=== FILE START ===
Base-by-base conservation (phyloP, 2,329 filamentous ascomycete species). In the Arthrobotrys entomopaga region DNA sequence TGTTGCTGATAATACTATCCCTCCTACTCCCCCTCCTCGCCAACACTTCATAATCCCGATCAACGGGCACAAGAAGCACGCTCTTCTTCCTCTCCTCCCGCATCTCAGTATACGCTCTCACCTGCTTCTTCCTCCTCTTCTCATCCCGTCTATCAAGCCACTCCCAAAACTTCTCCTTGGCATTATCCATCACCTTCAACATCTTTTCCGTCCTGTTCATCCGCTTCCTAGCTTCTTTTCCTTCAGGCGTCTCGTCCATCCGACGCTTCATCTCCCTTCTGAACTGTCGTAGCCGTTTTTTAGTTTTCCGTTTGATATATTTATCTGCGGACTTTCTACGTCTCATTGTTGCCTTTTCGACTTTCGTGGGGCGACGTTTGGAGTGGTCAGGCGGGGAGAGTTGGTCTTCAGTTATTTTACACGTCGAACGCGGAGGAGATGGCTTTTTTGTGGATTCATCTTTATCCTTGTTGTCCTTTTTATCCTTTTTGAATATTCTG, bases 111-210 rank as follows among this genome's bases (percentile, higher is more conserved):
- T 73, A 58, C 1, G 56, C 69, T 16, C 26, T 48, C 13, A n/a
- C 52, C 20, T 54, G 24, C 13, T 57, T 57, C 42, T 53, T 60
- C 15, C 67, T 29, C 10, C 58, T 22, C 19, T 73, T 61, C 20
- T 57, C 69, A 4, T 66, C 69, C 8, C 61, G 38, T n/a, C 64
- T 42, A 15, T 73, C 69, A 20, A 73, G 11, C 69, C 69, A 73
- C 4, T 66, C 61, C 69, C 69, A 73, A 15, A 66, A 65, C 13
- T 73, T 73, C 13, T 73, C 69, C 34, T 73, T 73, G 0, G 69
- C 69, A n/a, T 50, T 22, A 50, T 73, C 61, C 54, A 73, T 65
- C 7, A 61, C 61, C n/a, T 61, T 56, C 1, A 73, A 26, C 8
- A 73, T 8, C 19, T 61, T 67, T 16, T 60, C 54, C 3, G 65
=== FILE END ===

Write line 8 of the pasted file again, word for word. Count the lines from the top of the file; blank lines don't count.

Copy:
- T 73, T 73, C 13, T 73, C 69, C 34, T 73, T 73, G 0, G 69